by Erika Goyer, Family Support Navigator
Every parent wants the best for their child. While that’s true whether or not you’ve had a NICU stay, that desire becomes even more intense if you have. Beginning your baby’s life with a medical crisis makes parents acutely aware of the curves life can throw you. While it’s painfully true that babies who have had a NICU stay are more likely to experience developmental delays and disabilities, there’s a lot you can do to increase the odds in your baby’s favor. Educating yourself and having a plan can make all the difference!
Here are five tips for helping your child achieve the best possible outcomes:
1. Get to Know Your Baby
Watch, listen to, and interact with your child. While all babies have similar needs – to be spoken to, held, and loved – they each have their own style. Learn who your baby is and what their preferences are. Do they crave a lot of stimulation and interaction? Do they prefer their quiet time? Remember, your baby is not the sum total of their diagnoses. Don’t listen to the labels. Take time to observe your baby and get to know the unique person that they are.
2. Appreciate How Resilient They Really Are
It’s hard to remember during the darkest days in the NICU but your baby is a survivor. It has taken a lot for them to get to where they are now. They have already done so much. And so have you. You have given them the best start you could, and now you’re going to do everything you can to set them up for success! Talk to the specialists. Get in touch with therapists. Schedule follow-up care. Start building the foundation that will lead to your child’s success. Soon you will be amazed by just how far your baby has come.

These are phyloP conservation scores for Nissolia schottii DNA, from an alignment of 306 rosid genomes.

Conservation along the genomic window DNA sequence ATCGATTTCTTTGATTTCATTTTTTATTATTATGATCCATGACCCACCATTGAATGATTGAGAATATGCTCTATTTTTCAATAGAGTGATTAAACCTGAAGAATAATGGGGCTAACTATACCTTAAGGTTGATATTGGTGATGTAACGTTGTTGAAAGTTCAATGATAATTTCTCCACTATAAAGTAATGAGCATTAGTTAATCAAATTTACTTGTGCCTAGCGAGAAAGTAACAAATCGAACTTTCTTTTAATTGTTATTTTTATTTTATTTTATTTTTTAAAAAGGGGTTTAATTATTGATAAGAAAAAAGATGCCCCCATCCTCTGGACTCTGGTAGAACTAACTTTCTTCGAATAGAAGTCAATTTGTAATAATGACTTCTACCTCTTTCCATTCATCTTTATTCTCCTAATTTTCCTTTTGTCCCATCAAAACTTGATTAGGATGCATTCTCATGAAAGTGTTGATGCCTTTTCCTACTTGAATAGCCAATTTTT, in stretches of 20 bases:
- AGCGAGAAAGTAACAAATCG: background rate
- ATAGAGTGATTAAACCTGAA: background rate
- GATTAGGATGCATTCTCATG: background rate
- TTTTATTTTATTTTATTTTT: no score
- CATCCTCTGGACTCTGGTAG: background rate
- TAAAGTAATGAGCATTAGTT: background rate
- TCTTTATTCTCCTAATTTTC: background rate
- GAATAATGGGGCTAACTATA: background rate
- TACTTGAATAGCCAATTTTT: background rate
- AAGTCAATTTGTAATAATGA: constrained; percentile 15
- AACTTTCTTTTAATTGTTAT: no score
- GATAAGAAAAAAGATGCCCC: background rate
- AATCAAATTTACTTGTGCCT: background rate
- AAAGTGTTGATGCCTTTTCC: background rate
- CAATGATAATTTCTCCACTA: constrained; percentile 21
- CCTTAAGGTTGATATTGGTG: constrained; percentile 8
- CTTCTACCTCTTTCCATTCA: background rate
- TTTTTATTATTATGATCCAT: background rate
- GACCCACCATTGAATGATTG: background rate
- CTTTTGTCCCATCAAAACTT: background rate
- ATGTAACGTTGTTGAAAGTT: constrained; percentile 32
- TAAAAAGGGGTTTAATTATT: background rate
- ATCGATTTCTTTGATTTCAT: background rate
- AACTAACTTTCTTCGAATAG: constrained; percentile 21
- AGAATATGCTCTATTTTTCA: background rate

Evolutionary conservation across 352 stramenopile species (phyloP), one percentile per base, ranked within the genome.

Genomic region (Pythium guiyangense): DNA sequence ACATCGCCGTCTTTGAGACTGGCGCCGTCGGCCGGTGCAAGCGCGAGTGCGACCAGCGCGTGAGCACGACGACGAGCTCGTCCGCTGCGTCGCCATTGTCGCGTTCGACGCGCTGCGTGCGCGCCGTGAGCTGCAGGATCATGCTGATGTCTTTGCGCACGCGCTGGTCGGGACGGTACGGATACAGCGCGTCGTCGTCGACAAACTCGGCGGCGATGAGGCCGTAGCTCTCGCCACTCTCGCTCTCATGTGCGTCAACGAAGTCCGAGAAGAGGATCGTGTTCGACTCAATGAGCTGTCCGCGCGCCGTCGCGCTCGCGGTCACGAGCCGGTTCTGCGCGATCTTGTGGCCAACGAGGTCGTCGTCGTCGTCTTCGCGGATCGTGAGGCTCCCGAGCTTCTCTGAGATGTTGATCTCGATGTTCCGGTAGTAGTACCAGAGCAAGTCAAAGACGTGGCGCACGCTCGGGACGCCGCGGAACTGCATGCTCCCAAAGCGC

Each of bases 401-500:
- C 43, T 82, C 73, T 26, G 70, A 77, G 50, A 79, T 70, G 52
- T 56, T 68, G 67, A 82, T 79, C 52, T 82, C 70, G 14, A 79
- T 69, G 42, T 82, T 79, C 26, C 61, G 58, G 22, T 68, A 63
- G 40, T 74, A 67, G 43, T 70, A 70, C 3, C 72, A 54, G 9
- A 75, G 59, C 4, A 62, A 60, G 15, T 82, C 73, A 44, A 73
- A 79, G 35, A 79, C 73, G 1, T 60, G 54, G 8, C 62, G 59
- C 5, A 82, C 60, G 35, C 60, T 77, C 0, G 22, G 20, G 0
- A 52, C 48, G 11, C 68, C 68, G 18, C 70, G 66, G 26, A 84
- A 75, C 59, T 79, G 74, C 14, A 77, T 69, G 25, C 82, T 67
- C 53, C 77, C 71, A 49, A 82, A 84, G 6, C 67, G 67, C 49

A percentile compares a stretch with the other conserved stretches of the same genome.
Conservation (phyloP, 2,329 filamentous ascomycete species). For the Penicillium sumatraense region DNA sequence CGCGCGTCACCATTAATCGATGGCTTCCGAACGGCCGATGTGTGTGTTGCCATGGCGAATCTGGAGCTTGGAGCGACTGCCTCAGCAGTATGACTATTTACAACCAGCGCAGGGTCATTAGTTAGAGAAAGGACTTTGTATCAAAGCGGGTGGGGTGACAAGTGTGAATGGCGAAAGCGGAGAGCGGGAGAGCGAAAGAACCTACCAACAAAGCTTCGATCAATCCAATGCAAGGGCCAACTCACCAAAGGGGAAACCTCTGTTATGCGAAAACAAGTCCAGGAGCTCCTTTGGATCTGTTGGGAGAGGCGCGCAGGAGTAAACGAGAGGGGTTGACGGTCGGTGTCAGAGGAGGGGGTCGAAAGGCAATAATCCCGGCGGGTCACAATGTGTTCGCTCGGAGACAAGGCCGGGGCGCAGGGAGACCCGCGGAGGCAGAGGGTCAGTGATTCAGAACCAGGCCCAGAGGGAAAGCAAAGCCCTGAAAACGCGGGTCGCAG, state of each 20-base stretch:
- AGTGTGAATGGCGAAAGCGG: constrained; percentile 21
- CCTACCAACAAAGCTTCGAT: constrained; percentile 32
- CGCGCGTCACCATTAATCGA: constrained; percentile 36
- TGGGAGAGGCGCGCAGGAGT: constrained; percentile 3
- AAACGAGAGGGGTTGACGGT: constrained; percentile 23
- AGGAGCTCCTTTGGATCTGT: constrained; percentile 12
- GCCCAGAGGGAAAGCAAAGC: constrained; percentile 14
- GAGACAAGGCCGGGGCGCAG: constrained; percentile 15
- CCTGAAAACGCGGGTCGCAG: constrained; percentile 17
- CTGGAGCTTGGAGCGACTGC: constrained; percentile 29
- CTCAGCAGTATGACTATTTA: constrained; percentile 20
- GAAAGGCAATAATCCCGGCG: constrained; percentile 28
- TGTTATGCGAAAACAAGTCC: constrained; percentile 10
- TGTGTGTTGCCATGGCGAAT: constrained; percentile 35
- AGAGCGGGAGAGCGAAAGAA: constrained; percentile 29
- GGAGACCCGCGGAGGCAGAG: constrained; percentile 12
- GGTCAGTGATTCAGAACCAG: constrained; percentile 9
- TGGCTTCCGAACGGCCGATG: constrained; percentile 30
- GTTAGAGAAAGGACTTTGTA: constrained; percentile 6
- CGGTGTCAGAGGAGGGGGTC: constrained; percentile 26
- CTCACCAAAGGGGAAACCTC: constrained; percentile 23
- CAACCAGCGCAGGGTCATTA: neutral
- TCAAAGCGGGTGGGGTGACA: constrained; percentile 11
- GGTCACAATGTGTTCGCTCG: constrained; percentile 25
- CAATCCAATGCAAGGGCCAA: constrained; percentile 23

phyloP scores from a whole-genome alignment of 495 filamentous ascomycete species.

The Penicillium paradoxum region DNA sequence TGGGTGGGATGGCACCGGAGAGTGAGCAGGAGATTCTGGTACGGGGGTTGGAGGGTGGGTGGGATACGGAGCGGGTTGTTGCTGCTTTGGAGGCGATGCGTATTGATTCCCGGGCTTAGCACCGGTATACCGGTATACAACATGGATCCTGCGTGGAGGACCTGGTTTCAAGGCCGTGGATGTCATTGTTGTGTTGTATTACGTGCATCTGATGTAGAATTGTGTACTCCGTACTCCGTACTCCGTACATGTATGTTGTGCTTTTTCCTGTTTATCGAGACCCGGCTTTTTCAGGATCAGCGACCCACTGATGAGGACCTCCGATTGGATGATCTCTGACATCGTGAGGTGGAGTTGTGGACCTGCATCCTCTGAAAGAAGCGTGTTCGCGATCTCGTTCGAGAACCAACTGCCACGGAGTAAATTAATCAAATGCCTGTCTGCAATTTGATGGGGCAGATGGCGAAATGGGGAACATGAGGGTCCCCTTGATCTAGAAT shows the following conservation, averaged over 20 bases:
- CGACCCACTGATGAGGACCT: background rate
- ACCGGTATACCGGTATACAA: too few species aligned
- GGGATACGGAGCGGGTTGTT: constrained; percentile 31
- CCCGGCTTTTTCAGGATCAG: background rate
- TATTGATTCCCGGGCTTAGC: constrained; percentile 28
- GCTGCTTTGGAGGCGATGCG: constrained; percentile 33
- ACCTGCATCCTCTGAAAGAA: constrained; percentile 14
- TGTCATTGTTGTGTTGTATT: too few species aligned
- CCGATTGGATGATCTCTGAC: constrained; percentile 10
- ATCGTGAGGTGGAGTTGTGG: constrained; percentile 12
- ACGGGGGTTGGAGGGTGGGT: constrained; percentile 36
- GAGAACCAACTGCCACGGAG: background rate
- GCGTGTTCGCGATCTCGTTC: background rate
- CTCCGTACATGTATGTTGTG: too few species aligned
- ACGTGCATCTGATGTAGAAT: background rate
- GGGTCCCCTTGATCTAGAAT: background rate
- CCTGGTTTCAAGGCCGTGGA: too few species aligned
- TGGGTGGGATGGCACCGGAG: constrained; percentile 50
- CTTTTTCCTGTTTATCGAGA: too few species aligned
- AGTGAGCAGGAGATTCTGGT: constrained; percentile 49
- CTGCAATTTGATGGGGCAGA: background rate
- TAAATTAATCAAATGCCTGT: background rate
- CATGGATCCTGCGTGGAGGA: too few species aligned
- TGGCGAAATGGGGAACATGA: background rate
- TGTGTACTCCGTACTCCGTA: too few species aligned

Milestones don’t happen overnight. One skill builds upon the next. Be patient. But also practice. You and your baby are in training. Mastery takes time, but every little step along the way is proof of the progress your child is making. Celebrate that! Don’t put off appreciating what your child can do!
They say that play is the real work of childhood. It’s true. A lot of really good therapy happens when we’re playing. Babies try out new skills, build strength, and work on their balance. But we learn so much more than that when we play. We try on new roles, explore possibilities, and develop a sense of who we are and what we can do.
5. Create a Community
Sometimes the real measure of success isn’t what you have or what you can do – it’s the connection that you feel to other people. It’s one of the ways we define ourselves: son, daughter, brother, sister, friend. Surround your child with people who care about them and are genuinely invested in your family’s happiness and well-being. It might take a little more planning to make it work but find ways to include your child in everything your family does. Those are the relationships that will make their life richer.
REMEMBER Your child’s capacity to experience happiness is not limited by their disability. Don’t let a diagnosis make you forget that every child can have a full, exciting, joyful life filled with family, friends, and new experiences. And that you’re the one who can make that happen!
Erika Goyer, Hand to Hold Family Support Navigator and Program Director, is the mother of three boys and the parent of children with developmental disabilities.